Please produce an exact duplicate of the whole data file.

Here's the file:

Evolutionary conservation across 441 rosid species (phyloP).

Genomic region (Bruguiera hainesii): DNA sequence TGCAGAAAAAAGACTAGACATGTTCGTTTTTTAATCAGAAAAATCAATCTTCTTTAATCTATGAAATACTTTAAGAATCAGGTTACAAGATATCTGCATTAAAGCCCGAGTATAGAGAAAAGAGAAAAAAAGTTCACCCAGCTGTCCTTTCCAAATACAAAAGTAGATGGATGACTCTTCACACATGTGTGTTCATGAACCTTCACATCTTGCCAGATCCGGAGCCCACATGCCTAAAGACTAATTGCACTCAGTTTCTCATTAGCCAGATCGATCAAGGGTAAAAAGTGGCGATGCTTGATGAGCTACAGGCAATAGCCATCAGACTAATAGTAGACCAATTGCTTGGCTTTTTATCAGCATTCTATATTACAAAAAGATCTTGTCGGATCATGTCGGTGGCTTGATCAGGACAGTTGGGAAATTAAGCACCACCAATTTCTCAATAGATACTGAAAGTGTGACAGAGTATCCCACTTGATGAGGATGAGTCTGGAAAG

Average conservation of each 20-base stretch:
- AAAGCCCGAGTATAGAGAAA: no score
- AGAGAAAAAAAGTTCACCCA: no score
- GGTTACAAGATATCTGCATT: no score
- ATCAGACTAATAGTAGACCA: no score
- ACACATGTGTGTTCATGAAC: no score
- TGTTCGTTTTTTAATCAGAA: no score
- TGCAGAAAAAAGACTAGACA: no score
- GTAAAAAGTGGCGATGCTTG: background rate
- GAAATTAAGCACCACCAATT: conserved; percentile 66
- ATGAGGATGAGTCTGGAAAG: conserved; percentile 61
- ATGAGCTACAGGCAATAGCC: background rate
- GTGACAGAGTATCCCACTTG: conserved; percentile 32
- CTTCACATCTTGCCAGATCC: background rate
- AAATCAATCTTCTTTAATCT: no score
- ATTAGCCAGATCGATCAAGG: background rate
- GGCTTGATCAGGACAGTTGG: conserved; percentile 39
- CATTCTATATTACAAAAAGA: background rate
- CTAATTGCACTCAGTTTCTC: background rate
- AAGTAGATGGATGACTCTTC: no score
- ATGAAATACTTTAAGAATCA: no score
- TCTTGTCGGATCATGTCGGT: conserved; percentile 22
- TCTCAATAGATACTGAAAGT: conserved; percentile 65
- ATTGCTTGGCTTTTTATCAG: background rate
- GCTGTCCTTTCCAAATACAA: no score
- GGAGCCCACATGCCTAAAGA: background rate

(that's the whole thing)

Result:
Evolutionary conservation across 441 rosid species (phyloP).

Genomic region (Bruguiera hainesii): DNA sequence TGCAGAAAAAAGACTAGACATGTTCGTTTTTTAATCAGAAAAATCAATCTTCTTTAATCTATGAAATACTTTAAGAATCAGGTTACAAGATATCTGCATTAAAGCCCGAGTATAGAGAAAAGAGAAAAAAAGTTCACCCAGCTGTCCTTTCCAAATACAAAAGTAGATGGATGACTCTTCACACATGTGTGTTCATGAACCTTCACATCTTGCCAGATCCGGAGCCCACATGCCTAAAGACTAATTGCACTCAGTTTCTCATTAGCCAGATCGATCAAGGGTAAAAAGTGGCGATGCTTGATGAGCTACAGGCAATAGCCATCAGACTAATAGTAGACCAATTGCTTGGCTTTTTATCAGCATTCTATATTACAAAAAGATCTTGTCGGATCATGTCGGTGGCTTGATCAGGACAGTTGGGAAATTAAGCACCACCAATTTCTCAATAGATACTGAAAGTGTGACAGAGTATCCCACTTGATGAGGATGAGTCTGGAAAG

Average conservation of each 20-base stretch:
- AAAGCCCGAGTATAGAGAAA: no score
- AGAGAAAAAAAGTTCACCCA: no score
- GGTTACAAGATATCTGCATT: no score
- ATCAGACTAATAGTAGACCA: no score
- ACACATGTGTGTTCATGAAC: no score
- TGTTCGTTTTTTAATCAGAA: no score
- TGCAGAAAAAAGACTAGACA: no score
- GTAAAAAGTGGCGATGCTTG: background rate
- GAAATTAAGCACCACCAATT: conserved; percentile 66
- ATGAGGATGAGTCTGGAAAG: conserved; percentile 61
- ATGAGCTACAGGCAATAGCC: background rate
- GTGACAGAGTATCCCACTTG: conserved; percentile 32
- CTTCACATCTTGCCAGATCC: background rate
- AAATCAATCTTCTTTAATCT: no score
- ATTAGCCAGATCGATCAAGG: background rate
- GGCTTGATCAGGACAGTTGG: conserved; percentile 39
- CATTCTATATTACAAAAAGA: background rate
- CTAATTGCACTCAGTTTCTC: background rate
- AAGTAGATGGATGACTCTTC: no score
- ATGAAATACTTTAAGAATCA: no score
- TCTTGTCGGATCATGTCGGT: conserved; percentile 22
- TCTCAATAGATACTGAAAGT: conserved; percentile 65
- ATTGCTTGGCTTTTTATCAG: background rate
- GCTGTCCTTTCCAAATACAA: no score
- GGAGCCCACATGCCTAAAGA: background rate